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Parshas Chayei Sarah

The Dignity of the Stranger

By Rabbi Label Lam

She descended to the spring, filled her jug and ascended. The servant ran towards her and said, “Let me sip please, a little, from your water jug.” She said, “Drink my lord” and she hurried, and lowered her jug to her hands and gave him drink. When she finished giving him drink, she said, “I will draw (water) even for your camels until they have finished drinking.” So she hurried and she emptied her jug into the trough and kept running to the well to draw (water) and she drew for all his camels. (Breishis 24:16- 20)

Rivka may not have known but she was trying out for the position of Matriarch of the Jewish People. What was her test and how did she display her worthiness? Well the story line tells us of her extraordinary display of kindliness to even to the 10 camels of Eliezer the servant of Avraham. So she gets the job of Mother of a Nation because of her extra sensitivity and concern for animals? Realizing, of course, she did demonstrate, thereby, the abundance of her native kindliness, there is still room to wonder aloud whether or not it was her concern for animals that tipped the scale in her favor or something else!?

Why does the Torah tell us that Rivka “emptied her jug into the trough” before running to fetch more water for the camels? Of all the matters in the universe why is it that this detail is included? Why did she first announce her intention to feed the animals before spilling the water into the trough and getting into high gear? What does this add? What do we learn about her unique qualifications for the task to which she is about to be appointed?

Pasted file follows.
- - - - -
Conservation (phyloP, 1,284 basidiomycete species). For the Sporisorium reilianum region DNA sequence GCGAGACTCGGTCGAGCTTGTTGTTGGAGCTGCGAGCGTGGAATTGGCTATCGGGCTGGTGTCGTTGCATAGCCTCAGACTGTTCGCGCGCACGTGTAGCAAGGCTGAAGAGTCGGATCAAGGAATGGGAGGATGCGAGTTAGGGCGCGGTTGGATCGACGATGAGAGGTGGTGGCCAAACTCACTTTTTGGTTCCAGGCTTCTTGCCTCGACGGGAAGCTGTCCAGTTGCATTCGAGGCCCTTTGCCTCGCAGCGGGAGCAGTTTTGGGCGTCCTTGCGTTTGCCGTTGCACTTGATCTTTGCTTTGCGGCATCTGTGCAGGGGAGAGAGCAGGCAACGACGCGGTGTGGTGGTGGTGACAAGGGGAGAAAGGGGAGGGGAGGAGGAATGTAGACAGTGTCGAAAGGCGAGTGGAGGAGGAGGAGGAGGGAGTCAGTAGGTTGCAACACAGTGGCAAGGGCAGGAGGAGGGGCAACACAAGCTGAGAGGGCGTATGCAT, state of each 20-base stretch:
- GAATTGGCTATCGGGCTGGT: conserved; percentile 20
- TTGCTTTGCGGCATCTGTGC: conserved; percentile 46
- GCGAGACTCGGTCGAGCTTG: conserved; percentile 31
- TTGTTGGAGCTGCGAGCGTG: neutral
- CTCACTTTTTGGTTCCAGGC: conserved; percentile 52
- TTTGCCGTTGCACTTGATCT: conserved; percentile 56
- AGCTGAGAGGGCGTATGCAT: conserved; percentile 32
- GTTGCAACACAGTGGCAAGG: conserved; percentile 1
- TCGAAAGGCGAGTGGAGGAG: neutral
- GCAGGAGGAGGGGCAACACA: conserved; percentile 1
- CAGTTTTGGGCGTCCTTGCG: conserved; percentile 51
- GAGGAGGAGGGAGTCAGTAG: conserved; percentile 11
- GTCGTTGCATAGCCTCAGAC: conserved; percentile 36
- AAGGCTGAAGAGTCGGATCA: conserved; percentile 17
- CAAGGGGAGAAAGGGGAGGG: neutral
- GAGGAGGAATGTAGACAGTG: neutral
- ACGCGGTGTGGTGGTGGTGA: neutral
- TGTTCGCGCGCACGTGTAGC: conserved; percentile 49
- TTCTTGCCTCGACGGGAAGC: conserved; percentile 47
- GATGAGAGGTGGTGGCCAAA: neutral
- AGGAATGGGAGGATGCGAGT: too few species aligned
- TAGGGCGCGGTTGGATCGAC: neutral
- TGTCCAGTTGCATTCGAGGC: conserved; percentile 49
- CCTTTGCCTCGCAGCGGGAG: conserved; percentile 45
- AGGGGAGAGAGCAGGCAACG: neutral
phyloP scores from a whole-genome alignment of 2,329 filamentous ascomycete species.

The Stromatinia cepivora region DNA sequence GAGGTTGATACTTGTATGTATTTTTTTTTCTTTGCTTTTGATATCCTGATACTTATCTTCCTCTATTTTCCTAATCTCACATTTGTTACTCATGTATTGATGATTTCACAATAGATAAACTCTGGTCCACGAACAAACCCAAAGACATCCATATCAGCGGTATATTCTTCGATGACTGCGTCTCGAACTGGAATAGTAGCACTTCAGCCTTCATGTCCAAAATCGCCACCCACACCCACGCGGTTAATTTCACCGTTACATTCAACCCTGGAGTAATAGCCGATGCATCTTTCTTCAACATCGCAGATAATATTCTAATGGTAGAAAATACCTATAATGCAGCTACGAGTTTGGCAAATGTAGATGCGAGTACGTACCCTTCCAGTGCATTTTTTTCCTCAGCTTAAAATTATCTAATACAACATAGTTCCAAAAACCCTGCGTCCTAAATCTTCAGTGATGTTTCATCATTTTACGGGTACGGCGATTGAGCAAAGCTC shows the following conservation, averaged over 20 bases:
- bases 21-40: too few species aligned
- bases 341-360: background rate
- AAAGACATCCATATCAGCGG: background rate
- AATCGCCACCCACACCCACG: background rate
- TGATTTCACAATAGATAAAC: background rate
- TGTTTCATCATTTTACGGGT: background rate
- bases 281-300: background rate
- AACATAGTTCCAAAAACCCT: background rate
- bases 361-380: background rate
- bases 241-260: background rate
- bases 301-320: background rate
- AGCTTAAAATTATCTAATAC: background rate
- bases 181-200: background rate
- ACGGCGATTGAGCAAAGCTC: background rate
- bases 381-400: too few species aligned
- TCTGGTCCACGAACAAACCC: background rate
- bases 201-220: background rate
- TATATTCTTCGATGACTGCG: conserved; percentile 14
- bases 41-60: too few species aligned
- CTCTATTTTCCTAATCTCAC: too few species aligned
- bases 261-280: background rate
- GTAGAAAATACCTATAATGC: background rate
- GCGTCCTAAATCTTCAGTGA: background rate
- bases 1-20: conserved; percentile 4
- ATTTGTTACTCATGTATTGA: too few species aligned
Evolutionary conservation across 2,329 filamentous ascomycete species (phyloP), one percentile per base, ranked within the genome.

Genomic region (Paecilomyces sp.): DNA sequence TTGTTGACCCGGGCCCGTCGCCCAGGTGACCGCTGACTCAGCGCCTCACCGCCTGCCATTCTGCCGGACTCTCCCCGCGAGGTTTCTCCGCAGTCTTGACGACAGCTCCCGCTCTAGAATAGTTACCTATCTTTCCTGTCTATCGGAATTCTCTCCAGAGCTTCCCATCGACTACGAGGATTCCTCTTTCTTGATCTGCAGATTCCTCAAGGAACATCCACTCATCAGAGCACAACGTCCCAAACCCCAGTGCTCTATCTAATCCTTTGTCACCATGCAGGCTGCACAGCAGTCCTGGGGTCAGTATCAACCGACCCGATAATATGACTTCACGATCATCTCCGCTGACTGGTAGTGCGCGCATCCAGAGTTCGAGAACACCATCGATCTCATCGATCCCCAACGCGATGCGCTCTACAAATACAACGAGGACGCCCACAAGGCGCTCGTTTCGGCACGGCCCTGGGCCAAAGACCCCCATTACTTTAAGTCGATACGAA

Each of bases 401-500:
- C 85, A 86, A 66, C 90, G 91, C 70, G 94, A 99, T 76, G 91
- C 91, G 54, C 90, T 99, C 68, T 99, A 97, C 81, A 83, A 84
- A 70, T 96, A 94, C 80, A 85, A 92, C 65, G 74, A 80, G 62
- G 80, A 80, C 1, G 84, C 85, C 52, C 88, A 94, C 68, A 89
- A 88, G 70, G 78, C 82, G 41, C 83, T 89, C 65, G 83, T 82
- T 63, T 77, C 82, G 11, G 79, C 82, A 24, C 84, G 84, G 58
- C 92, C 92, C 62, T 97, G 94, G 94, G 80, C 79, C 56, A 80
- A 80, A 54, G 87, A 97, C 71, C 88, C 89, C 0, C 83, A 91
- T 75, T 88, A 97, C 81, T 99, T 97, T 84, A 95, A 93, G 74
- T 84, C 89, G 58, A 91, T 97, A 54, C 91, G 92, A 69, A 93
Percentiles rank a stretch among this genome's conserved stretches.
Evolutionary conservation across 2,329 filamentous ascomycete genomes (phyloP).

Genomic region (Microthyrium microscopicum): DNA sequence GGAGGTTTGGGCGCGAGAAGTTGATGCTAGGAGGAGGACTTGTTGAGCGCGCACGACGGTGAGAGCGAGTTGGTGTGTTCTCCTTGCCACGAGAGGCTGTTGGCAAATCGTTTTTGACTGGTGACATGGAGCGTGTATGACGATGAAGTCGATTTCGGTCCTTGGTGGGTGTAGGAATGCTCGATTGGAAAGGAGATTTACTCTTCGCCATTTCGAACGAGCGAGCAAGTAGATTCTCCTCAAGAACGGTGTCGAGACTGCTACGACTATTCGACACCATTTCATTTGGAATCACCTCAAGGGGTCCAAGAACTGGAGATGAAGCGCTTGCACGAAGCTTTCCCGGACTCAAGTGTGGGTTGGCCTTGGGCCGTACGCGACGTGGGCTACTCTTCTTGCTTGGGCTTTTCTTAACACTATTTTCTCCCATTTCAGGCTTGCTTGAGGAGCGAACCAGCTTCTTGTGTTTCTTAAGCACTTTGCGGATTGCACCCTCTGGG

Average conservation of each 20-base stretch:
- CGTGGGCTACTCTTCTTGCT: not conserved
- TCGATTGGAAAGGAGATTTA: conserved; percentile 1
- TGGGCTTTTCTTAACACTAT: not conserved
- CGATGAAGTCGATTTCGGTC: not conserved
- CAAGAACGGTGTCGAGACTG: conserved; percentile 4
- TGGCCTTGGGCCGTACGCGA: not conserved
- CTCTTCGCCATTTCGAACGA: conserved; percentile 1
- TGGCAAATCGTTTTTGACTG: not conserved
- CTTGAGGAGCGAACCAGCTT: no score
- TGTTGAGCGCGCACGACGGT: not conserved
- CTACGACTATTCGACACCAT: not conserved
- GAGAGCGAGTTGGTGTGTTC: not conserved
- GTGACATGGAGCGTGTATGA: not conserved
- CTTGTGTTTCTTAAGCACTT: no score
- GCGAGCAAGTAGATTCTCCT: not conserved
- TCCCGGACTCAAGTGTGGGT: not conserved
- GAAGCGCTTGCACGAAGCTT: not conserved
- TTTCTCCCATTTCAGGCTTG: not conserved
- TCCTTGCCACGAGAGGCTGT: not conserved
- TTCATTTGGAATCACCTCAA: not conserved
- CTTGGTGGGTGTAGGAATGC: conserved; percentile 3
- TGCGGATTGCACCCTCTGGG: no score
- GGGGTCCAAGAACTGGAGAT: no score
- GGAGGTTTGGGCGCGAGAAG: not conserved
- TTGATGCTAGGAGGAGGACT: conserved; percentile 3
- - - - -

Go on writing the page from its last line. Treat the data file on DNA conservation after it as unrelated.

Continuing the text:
The story is told about Rabbi Akiva Eiger ztl. that a guest at his table had clumsily toppled a glass of red wine on the pristine white Shabbos table cloth. The Rabbi reacted immediately and almost instinctively. He jarred the table in such a way that his glass of wine spilled as well. What a ploy and play of unrehearsed sensitivity he displayed in that one move and all just to protect the other fellow’s feelings of embarrassment.

In a similar way Rivka preserved the inherent honor of the man Eliezer. He had requested a drink. She could have poured into another vessel or into his mouth but rather she gave him to drink from the jug directly in the most dignified fashion. After this stranger drinks from her jug a new dilemma is born. Can she deliver home a partially filled jug or one out of which a stranger has just partaken? If you owned a grocery store and a customer, for whatever reason took a swig from a gallon container of milk, and returned it to the shelf, what would you, the proprietor do? 1) Would you reseal and resell it at a slight discount? 2) Would you spill it out! 3) Would you give to the cat?

Rivka was alert to a number of matters. 1) Spilling the water out is wasteful. 2) Spilling it in front of him is insulting. 3) The pain of thirst of the animals is also a pressing obligation waiting to be fulfilled by someone.

Therefore Rivka cleverly announced her intentions first before emptying the jug into the water trough to spare him even a moment of personal discomfort. Only then did she launch into her heroic activity to care for his ten camels, fueling them like ten Mack Trucks and all by hand. The whole giant effort may have included a desire to be economical as well as to quench some creaturely thirsts but it may have been mostly motivated by a desire to maintain to the dignity of the stranger.


Text Copyright © 2006 by Rabbi Label Lam and Torah.org.


 






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